The reversal of Chinese covid policies has stoked bullish enthusiasm in various ways. (Rumors of a reversal began circulating in the markets in early November.) The RMB has rallied ~10% against the USD in the last three months, while the KWEB Chinese Internet ETF is up ~100% (but is still down ~65% from 2021 ATH.)
Falling prices on this chart mean it takes fewer RMB to buy one USD.
The Australian Dollar has surged ~14% (by comparison, the Canadian Dollar is up only 4%.)
Copper has rallied ~25% since early November, 15% YTD.
Chinese consumers are expected to go on a “revenge buying” spree after being locked down for three years, and that buying will be good news for European exporters – an idea that helped boost the Euro currency.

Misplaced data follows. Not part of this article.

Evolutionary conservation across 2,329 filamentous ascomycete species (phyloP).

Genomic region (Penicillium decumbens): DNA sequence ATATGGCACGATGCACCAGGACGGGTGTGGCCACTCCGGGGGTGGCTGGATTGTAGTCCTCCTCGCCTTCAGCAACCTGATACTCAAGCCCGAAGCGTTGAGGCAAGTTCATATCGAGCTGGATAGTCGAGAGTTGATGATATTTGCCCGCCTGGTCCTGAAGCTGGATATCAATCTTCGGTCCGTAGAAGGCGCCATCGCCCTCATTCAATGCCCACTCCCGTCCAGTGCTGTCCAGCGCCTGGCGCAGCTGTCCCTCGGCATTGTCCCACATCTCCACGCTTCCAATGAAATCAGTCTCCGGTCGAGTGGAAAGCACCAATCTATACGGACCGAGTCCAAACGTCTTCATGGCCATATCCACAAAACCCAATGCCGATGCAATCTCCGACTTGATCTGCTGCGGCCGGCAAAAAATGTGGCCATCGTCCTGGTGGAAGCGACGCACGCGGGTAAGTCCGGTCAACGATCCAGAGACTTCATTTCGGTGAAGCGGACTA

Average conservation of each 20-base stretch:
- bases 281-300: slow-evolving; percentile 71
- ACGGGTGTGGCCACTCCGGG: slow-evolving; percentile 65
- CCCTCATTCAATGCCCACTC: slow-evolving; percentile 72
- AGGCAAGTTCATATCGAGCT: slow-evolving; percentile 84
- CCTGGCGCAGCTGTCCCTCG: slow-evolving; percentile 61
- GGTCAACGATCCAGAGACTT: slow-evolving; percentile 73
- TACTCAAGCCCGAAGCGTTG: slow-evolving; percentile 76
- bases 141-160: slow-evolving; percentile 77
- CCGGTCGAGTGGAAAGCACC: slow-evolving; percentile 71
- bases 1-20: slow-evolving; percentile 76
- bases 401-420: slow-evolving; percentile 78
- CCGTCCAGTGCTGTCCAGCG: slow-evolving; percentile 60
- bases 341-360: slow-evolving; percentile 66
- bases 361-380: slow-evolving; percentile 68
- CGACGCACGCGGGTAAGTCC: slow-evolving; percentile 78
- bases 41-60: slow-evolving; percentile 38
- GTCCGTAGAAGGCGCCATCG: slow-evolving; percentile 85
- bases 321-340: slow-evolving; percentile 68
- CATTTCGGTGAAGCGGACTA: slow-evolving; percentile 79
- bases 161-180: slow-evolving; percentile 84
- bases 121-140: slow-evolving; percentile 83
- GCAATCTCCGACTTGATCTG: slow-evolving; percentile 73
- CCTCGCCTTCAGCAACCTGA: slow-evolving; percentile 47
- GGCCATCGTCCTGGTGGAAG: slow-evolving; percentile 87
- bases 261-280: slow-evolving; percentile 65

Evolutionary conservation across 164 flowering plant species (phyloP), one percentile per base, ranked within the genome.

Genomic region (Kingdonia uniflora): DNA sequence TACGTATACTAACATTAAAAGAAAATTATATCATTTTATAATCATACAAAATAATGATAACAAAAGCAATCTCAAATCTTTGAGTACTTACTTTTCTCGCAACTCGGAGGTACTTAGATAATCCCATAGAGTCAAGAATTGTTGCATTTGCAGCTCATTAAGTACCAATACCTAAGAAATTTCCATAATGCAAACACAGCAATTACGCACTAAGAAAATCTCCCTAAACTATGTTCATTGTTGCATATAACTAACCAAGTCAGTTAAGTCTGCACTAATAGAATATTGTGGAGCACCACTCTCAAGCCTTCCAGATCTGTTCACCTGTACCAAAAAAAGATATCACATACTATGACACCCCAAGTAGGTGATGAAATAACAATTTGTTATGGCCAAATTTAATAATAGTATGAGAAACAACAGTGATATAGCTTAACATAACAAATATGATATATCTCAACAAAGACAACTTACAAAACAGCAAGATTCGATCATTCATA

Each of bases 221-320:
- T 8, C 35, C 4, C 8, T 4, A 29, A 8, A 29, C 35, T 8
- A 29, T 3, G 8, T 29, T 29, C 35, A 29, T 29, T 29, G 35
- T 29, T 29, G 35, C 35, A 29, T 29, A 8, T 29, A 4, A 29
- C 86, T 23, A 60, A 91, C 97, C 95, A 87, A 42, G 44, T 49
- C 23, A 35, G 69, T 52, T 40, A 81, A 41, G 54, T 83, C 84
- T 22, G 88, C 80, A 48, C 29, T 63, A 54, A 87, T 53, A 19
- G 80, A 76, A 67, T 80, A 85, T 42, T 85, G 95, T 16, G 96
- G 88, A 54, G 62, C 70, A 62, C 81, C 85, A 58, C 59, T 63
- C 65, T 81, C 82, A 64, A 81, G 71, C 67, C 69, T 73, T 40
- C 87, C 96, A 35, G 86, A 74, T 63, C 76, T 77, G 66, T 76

Exxon and Chevron shares hit All-Time Highs this week despite WTI trading mostly between $72 and $82 the past two months, while Nat Gas prices are down ~70% from last summer’s highs. I guess “returning money to shareholders” is more popular on Wall Street than investing in future production.
The US Dollar Index soared to a 20-year high in September 2022 and was overdue for a correction. The initial leg of the correction was linked to the reversal in the British Pound, which hit a 37-year low on September 26 and bounced back ~10% within a few days.
The Euro reached a 20-year low on September 28 (as The Existential Winter loomed) but bounced back ~ 5% within a few days and then kept rising.
The Japanese Yen made a 32-year low on October 21 and bounced back ~5% within a few days following massive intervention by the Japanese authorities. Two weeks later, the BoJ ignited another round of Yen buying when they changed their yield curve control policies.